"Winwood Reade is good upon the subject," said Holmes. "He remarks that, while the individual man is an insoluble puzzle, in the aggregate he becomes a mathematical certainty. You can, for example, never foretell what any one man will do, but you can say with precision what an average number will be up to. Individuals vary, but percentages remain constant. So says the statistician...."

--The Sign of the Four, chapter 10

Holmes's reference to "some little immortal spark" smacks of at least an acquaintance with the "Divine spark" belief of early Greek Gnostic religion.

In a remarkable passage in "The Naval Treaty," Holmes interrupts his investigation of a case to speculate on the nature of religion and the goodness of Providence. Watson describes the scene as Holmes concludes his interview with Percy Phelps and Miss Annie Harrison:

"Thank you. I have no doubt I can get details from Forbes. The authorities are excellent at amassing facts, though they do not always use them to advantage. What a lovely thing a rose is!"
He walked past the couch to the open window, and held up the drooping stalk of a moss-rose, looking down at the dainty blend of crimson and green. It was a new phase of his character to me, for I had never before seen him show any keen interest in natural objects.
"There is nothing in which deduction is so necessary as in religion," said he, leaning with his back against the shutters. "It can be built up as an exact science by the reasoner. Our highest assurance of the goodness of Providence seems to me to rest in the flowers. All other things, our powers our desires, our food, are all really necessary for our existence in the first instance. But this rose is an extra. Its smell and its color are an embellishment of life, not a condition of it. It is only goodness which gives extras, and so I say again that we have much to hope from the flowers."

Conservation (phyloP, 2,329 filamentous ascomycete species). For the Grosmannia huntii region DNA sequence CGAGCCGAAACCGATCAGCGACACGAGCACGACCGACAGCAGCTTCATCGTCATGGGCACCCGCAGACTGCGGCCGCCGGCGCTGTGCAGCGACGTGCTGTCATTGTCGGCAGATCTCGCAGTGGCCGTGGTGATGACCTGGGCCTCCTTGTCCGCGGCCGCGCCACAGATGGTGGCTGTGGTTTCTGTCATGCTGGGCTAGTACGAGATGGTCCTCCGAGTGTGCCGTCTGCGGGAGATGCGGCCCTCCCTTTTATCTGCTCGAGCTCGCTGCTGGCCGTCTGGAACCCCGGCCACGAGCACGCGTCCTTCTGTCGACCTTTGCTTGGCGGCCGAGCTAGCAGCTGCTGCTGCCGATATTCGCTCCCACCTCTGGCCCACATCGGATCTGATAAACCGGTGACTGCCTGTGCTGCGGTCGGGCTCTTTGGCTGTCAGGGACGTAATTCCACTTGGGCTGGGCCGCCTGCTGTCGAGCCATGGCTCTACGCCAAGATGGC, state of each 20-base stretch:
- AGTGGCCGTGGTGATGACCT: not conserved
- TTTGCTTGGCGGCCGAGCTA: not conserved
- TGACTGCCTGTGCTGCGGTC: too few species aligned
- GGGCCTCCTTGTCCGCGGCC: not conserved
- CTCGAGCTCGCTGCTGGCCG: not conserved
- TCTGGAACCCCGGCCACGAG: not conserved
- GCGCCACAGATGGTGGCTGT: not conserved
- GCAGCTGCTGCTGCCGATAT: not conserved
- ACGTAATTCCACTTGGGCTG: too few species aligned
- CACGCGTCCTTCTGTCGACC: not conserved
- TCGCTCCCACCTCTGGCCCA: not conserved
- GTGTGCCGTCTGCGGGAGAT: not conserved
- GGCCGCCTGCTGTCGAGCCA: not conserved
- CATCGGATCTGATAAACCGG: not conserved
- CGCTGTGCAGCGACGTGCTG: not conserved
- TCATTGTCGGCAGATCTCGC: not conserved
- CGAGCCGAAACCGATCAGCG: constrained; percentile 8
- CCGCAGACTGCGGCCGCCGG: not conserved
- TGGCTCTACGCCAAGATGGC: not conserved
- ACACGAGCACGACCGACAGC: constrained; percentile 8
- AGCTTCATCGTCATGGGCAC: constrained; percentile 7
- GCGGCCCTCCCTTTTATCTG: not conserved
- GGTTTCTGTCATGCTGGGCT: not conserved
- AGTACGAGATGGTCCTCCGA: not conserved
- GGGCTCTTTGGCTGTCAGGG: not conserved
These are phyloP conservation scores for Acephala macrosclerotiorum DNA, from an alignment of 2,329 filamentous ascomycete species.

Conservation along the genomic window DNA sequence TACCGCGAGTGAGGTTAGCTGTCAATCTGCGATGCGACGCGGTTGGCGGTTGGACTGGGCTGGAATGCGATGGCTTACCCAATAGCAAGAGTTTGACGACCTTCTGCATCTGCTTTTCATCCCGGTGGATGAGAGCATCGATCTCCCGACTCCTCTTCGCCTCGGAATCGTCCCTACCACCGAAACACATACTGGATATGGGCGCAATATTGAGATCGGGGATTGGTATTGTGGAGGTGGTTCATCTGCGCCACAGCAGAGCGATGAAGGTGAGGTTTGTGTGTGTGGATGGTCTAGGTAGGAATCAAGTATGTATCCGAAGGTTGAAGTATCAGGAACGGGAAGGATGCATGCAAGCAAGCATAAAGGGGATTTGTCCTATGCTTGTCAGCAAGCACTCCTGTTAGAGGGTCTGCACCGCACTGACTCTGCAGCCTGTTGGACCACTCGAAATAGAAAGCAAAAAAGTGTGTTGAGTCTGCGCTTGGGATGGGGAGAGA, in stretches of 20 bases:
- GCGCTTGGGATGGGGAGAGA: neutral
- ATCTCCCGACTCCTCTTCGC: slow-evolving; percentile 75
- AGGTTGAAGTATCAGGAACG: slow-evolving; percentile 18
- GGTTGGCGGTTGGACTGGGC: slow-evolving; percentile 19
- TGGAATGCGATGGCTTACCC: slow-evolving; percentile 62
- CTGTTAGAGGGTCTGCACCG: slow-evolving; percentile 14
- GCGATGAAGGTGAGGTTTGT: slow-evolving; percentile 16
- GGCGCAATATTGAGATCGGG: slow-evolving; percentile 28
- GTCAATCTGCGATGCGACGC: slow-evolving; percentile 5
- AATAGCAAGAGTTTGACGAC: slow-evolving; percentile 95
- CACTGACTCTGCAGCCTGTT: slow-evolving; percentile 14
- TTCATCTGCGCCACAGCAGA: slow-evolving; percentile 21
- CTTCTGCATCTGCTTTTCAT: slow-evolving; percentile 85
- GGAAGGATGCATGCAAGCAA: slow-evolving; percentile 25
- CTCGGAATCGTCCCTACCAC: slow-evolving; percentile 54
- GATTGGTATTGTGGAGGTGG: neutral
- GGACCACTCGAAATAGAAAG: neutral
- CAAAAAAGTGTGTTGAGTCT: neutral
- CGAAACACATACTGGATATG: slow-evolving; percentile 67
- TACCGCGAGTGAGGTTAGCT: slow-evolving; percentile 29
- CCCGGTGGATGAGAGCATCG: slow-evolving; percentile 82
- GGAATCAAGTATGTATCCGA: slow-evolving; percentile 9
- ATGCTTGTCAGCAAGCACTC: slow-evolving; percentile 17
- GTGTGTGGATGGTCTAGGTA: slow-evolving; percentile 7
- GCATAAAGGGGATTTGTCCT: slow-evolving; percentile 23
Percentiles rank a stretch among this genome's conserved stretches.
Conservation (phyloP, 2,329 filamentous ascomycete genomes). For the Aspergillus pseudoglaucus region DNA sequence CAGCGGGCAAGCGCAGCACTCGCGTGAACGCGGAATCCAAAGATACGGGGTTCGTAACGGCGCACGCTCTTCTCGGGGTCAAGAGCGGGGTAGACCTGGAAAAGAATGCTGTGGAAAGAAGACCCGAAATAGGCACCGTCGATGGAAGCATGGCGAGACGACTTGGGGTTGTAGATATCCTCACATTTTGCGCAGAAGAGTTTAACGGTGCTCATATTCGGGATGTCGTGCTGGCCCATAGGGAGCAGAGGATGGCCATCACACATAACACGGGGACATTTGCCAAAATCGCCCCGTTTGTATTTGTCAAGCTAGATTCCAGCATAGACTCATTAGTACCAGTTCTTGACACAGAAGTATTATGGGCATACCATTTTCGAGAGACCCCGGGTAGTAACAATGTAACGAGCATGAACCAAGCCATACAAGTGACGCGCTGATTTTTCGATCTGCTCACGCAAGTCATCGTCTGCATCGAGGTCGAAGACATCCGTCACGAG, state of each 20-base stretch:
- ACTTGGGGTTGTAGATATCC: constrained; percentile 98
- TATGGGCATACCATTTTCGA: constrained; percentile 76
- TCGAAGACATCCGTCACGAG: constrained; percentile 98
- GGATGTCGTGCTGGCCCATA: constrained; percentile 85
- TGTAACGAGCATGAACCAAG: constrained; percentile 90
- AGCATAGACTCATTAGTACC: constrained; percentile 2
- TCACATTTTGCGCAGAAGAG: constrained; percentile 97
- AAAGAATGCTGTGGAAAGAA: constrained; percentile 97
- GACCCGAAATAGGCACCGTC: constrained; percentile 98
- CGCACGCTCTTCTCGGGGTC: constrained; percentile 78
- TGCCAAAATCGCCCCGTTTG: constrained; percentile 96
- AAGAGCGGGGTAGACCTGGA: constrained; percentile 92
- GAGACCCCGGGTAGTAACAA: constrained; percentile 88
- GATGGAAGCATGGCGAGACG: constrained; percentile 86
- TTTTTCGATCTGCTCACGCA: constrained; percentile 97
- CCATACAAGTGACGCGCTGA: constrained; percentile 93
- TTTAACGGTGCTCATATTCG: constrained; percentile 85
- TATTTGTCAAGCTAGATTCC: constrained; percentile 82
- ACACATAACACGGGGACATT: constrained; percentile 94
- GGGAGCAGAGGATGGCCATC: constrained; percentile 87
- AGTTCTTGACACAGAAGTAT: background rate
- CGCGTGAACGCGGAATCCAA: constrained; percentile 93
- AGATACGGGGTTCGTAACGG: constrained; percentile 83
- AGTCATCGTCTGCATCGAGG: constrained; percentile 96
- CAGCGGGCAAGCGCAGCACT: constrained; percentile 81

Percy Phelps and his nurse looked at Holmes during this demonstration with surprise and a good deal of disappointment written upon their faces. He had fallen into a reverie, with the moss-rose between his fingers. It had lasted some minutes before the young lady broke in upon it.
"Do you see any prospect of solving this mystery, Mr. Holmes?" she asked, with a touch of asperity in her voice.
"Oh, the mystery!" he answered, coming back with a start to the realities of life. "Well, it would be absurd to deny that the case is a very abstruse and complicated one, but I can promise you that I will look into the matter and let you know any points which may strike me."
"Do you see any clue?"
"You have furnished me with seven, but, of course, I must test them before I can pronounce upon their value."
"You suspect some one?"
"I suspect myself."
"Of coming to conclusions too rapidly."
"Then go to London and test your conclusions."
"Your advice is very excellent, Miss Harrison," said Holmes, rising.

--"The Naval Treaty"

Holmes's professed lack of interest in philosophy (and religion) is belied by his words and actions. Watson's earlier presumptions are at least partially erroneous. As he came to know Holmes better, Dr. Watson was more able to understand the hidden depths of the master detective's personality.